“The faster and busier things get, the more we need to build thinking time into our schedule. And the noisier things get, the more we need to build quiet reflection spaces in which we can truly focus.”
“Essentialism” taught me how to manage my professional life with purpose and intention. I still fall prey to distractions, but they do not consume my work life, and I have built in time for reflection into my daily schedule. For instance, I now go for a one-hour bike ride once a week while listening to Audible books on business and self-improvement. I also pray for 45 minutes every morning and use that time to plan my day. Additionally, I observe the Jewish Sabbath, which means I abstain from using smartphones or any electronic media from Friday sundown to Saturday sundown. This complete disconnection from work during that time recharges me and ensures that I am connecting with my family and myself.
Frequently, our own limiting self-beliefs are what hold us back in life and work. Carol Dweck’s book “Mindset” delves into the human potential for growth. It argues that the belief that one’s talent and intelligence are fixed hinders one’s potential. Instead, adopting a “growth mindset” – the understanding that one’s skills and knowledge are malleable and can be developed over time – opens up new opportunities.
“The passion for stretching yourself and sticking to it, even (or especially) when it’s not going well, is the hallmark of the growth mindset. This is the mindset that allows people to thrive during some of the most challenging times in their lives.”
After reading “Mindset”, I tried to stop limiting myself by telling myself that I was not good at certain things and instead adopted the belief that I could improve in those areas. It’s not just about overcoming weaknesses, but also about recognizing that there’s always room for growth in my strengths. This mindset also applies to my personal life. I have played guitar for many years, but never truly improved my skills as a musician. Reading “Mindset” motivated me to take up classical guitar and learn how to read sheet music. I have seen great progress and it served as a reminder that what makes people excel in what they do is largely hard work rather than innate talent.
Give and Take
It is not possible to achieve success solely through one’s own efforts. Successful entrepreneurs have a wide network of mentors, clients, investors, and friends who support them along the way. It is impossible to repay all that support and kindness directly, however, it is possible to pass it on by assisting others in achieving their goals, just as your support system has done for you.
Adam Grant in his book “Give and Take” argues that helping others is not only morally right, but it also serves as the foundation for your own success.
“The more I help out, the more successful I become. But I measure success in what it has done for the people around me. That is the real accolade.”
This idea has influenced the kind of leader I am today. Our law firm prioritizes the professional development of our employees. We support them to grow within the firm and make every effort to provide them with opportunities to do so. In fact, three of our intake specialists have been promoted to paralegals and now work on some of the firm’s most prominent cases and high-value clients.
I Got There
J.T. McCormick’s autobiography “I Got There” recounts his journey of overcoming adversity and the strategies he employed to do so. The author began with nothing, faced significant challenges during his upbringing, and encountered multiple failures, but ultimately succeeded in becoming a successful CEO.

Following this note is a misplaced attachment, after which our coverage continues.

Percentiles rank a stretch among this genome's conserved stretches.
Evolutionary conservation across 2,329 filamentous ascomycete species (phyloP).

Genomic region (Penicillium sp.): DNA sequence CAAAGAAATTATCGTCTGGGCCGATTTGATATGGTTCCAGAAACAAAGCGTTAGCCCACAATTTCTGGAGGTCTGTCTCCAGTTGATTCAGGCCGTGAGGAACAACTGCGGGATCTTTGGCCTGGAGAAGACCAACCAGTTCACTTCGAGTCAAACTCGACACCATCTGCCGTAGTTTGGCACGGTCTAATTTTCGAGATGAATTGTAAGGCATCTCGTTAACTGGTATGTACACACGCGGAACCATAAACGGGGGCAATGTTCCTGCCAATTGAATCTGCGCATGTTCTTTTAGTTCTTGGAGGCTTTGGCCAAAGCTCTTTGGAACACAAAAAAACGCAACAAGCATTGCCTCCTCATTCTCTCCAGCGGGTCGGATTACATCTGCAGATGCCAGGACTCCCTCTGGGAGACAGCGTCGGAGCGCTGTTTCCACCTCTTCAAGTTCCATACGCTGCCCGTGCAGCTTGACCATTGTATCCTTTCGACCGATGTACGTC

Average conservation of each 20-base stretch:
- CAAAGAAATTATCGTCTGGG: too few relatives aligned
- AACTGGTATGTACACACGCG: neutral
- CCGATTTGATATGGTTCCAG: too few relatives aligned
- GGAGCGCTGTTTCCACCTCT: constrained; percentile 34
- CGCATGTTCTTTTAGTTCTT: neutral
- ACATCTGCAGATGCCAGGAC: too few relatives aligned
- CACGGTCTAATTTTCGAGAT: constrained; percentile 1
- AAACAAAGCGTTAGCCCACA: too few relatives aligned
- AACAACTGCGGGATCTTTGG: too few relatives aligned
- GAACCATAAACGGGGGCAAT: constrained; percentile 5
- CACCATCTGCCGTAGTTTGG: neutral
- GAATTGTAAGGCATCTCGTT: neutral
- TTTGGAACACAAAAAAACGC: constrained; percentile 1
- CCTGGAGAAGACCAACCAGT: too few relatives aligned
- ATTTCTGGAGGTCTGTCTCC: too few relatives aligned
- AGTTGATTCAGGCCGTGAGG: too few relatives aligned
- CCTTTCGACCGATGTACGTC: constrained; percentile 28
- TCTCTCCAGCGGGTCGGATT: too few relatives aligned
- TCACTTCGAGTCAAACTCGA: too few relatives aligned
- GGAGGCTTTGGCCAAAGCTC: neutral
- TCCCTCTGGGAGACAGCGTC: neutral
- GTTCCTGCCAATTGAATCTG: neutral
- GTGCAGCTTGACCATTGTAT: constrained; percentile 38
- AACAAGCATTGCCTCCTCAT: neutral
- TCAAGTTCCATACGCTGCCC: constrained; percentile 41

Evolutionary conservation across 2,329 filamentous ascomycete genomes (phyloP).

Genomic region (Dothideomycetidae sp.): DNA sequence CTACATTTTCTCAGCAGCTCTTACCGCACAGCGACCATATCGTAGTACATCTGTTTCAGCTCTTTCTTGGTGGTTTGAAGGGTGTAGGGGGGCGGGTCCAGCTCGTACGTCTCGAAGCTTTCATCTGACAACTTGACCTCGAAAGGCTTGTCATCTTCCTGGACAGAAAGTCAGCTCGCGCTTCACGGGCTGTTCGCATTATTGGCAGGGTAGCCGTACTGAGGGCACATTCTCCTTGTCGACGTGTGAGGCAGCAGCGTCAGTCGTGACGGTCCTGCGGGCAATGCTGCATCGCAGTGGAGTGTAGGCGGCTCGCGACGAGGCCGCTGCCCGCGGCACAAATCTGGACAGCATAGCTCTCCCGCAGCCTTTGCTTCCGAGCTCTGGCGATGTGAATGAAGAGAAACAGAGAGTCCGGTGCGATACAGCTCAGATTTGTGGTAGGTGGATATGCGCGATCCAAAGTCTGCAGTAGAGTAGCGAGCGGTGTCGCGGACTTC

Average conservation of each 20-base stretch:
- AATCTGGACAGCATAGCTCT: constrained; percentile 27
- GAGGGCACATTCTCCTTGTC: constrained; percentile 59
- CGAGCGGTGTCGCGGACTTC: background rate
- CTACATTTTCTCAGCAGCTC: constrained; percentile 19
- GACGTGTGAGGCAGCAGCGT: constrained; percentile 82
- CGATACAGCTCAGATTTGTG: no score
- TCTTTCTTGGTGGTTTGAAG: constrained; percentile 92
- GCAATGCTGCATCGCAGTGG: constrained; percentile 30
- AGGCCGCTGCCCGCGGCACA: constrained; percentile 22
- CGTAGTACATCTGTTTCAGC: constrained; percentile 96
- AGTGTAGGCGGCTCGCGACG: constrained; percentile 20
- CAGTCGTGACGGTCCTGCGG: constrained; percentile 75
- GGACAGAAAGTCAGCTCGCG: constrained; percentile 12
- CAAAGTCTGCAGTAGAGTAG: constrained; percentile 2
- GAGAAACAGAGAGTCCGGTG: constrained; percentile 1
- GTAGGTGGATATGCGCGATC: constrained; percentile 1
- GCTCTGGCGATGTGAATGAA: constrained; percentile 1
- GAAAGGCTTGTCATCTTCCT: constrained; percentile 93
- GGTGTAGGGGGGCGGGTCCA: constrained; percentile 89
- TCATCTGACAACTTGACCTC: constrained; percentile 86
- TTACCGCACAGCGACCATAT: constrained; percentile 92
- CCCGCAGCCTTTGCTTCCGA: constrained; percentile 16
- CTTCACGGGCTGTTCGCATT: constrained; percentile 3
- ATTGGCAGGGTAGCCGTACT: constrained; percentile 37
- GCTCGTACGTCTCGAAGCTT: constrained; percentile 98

McCormick’s story is not only inspiring but also provides readers with valuable guidance on leading a team:
“Everything in business comes down to focusing on people—your customers, your partners, and most importantly, your team. When you care about the people you’re serving, then results are easy.”
At my firm, we take on as many cases as possible for individuals who cannot afford our services. Though we cannot provide pro bono work to everyone who needs it as we need to stay in business, when we have the capacity, it is incredibly fulfilling. A majority of our clients are disabled veterans, people who have sacrificed for our country, therefore it brings us great satisfaction to make a tangible, positive impact on their lives.
We do not prioritize what is most beneficial for us, but instead what is best for our clients. The great thing is that this approach ultimately benefits our firm as well: through positive reviews, word-of-mouth referrals, and the satisfaction derived from utilizing our knowledge and skills to assist others.
Many Indian entrepreneurs, including the newer and younger ones, are cautious about what they say in public due to the fear of displeasing their various stakeholders, including current investors on their capital table, prospective investors, regulatory bodies, clients, or employees.
“If you choose to work with your spouse, there should be no hesitation in designating them as co-founders as well as giving them a seat on the board”
“It is important to remember that the investor is just another vendor”
“To my mind, the concept of a related-party transaction in India is totally irrelevant.”
“Rajnish (Rajnish Kumar, former SBI chairman) was my fourth hiring mistake — the other three being Suhail Sameer (CEO), Jasneet (CHRO) and Sumeet Singh (GC).”
It’s clear why Ashneer Grover’s book “Doglapan: The Hard Truth about Life and Start-Ups” is a bestseller on Amazon. In the traditionally respectable and politically correct world of Indian business, Grover’s memoir is a refreshing and unconventional account.
Each of these books for small business owners has helped me in my transition from being an attorney to being a business owner. Knowledge is an essential tool for entrepreneurs, and continuously seeking to learn more from others will bring your business closer to success, as it has for me.